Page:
In what was probably the most egregious example of the Tribune poll’s unreliability, the Comptroller Republican primary turned out to be anything but predictable. The Tribune had predicted Debra Medina, the Tea Party firebrand, would finish in the plurality, with State Senator Glenn Hegar and State Representative Harvey Hilderbran fighting it out for second place. Ultimately, the results showed Hegar with a convincing lead, Hilderbran squarely in second place and Medina in a distant third place. Former State Representative Raul Torres also ran but finished last. Throughout election night and the succeeding days, Hegar hovered around 50%, leaving the prospect of a runoff between him and Hilderbran up in the air. Finally, Hilderbran withdrew from the campaign, leaving Hegar as the nominee by default.
Hegar will now face Mike Collier, a Democrat, in the general election. Collier has been especially hard on Hegar for two reasons. First, Hegar has previously received the endorsement of the incumbent, Susan Combs, who has been especially notorious for underestimating revenue, thus leading to overly painful austerity measures. Second, Hegar has been especially reliant on conservative organizations with admittedly little to do with the office of the Comptroller. As Collier has been saying, the office should be about “accounting, not abortion.”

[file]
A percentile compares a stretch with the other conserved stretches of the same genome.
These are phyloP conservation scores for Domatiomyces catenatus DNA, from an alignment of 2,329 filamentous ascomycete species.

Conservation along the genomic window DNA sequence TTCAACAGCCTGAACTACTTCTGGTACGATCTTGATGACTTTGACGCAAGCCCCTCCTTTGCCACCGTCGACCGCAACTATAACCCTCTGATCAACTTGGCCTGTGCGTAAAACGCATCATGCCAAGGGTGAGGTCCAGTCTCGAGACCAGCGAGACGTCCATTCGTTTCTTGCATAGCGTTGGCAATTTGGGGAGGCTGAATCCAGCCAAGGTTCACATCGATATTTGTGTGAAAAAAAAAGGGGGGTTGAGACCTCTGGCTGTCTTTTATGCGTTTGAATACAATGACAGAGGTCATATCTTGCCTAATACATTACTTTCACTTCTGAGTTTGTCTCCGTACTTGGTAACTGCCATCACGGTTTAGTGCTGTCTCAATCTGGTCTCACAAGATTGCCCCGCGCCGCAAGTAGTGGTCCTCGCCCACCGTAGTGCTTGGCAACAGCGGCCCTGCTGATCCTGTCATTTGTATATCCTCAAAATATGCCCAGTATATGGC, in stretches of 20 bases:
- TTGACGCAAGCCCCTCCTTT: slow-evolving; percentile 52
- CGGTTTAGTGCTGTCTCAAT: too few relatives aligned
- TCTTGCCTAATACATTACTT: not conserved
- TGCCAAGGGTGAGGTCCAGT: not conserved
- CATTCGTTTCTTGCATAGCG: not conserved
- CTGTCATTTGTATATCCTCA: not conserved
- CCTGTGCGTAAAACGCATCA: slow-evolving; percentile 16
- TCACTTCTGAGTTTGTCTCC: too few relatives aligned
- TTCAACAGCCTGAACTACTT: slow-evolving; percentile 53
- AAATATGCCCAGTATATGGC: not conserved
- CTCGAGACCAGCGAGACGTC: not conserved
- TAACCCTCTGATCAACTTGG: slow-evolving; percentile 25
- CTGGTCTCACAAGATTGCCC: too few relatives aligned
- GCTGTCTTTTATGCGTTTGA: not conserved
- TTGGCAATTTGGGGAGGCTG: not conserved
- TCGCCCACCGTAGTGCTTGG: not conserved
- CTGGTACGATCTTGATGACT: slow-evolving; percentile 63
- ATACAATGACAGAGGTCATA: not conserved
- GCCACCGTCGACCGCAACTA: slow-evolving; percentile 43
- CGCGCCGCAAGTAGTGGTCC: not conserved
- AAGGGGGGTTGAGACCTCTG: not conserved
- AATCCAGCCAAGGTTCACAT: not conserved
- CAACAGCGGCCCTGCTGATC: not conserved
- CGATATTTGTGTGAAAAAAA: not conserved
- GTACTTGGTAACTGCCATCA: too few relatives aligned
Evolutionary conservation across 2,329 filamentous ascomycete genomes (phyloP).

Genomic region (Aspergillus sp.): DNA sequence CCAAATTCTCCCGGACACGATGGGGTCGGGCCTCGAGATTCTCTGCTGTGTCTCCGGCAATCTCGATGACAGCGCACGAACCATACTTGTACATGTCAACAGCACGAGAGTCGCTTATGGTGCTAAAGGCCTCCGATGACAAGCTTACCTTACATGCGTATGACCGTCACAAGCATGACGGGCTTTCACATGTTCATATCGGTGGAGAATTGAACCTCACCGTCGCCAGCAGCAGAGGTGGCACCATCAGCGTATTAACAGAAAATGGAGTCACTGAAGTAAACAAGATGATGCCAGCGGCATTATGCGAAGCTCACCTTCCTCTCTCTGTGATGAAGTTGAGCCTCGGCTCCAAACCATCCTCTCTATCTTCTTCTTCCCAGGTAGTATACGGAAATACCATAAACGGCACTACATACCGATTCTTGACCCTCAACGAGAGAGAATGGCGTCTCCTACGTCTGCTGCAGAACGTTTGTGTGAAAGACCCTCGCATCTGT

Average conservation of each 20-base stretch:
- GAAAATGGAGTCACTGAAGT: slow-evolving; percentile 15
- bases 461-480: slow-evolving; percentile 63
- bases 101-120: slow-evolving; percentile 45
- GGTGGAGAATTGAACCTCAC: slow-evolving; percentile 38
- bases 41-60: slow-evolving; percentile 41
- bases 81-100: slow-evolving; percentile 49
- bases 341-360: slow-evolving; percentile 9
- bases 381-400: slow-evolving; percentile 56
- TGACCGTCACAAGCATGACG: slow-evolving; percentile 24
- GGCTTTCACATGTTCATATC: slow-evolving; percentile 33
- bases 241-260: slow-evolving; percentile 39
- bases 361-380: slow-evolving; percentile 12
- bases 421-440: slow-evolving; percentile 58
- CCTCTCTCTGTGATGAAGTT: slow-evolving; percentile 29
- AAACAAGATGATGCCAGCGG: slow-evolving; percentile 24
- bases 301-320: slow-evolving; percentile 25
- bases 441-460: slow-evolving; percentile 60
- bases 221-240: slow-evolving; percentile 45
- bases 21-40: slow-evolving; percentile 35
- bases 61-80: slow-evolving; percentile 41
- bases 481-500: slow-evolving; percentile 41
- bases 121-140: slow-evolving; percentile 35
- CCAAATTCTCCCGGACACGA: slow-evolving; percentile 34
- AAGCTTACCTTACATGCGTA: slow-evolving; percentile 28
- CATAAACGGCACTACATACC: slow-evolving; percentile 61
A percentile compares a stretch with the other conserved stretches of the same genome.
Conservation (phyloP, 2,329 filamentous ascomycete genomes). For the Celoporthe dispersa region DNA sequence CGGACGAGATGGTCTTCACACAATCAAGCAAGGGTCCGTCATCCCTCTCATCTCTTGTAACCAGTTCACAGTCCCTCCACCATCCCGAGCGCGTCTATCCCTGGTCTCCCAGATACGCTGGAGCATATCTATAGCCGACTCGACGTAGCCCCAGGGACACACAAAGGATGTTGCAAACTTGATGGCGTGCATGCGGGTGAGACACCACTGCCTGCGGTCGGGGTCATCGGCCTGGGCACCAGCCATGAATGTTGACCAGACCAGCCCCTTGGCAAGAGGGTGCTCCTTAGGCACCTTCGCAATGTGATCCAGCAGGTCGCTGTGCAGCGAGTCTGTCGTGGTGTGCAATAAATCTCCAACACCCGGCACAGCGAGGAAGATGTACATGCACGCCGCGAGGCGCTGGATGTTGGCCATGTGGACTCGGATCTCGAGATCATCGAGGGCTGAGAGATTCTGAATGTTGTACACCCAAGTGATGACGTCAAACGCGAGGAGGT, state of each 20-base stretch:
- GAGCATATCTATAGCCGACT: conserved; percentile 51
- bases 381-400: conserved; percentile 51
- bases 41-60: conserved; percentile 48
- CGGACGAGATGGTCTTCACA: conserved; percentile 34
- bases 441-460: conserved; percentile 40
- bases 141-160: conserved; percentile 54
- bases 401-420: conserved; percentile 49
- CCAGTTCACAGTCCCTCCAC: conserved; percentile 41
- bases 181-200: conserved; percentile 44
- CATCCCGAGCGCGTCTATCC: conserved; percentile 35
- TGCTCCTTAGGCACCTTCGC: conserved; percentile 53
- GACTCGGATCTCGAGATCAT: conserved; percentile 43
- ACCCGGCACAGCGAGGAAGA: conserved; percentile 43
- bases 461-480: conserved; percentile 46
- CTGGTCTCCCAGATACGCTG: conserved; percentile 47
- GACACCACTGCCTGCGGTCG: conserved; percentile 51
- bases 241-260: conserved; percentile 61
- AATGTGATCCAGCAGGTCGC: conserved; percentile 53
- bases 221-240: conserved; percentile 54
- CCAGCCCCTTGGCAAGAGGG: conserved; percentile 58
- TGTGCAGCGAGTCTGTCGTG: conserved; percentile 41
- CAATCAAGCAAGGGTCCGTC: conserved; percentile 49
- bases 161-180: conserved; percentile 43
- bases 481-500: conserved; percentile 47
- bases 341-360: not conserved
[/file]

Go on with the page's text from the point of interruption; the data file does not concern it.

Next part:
Red counties are those won by Hegar, Green by Hilderbran and Yellow by Medina. Blacked out, of course, mean no Republican primary took place. As would be expected, Hilderbran won his native chunk of the State, the Edwards Plateau, as well as the Rio Grande Valley and the Corpus Christi area. Medina won Bowie County (Texarkana), but no significant counties beyond that. She also got shellacked by Hegar in her native Wharton County, for what it is worth.
This primary serves as yet another example of the Edwards Plateau in the central portion of the State being, overall, more pragmatic and centrist than any other portion of the State in the Republican primary. Though there are probably confounding variables at play in this situation, however, given that Hilderbran is a resident of Kerr County and represents most of areas in his rather expansive legislative district. Hegar, a resident of Harris County, continued in the footsteps of individuals such as Patrick and Paxton in garnering literal masses of votes from the cities and exurban areas.
Like I lamented last night on the topic of the Agriculture Commissioner primary, I simply cannot fathom making a pick in such a race based on extraneous issues such as abortion or guns. The Republican primary is tantamount to the general election –anyone who says different has their head buried in the sand– so I do not think appeals to electability or name recognition go very far.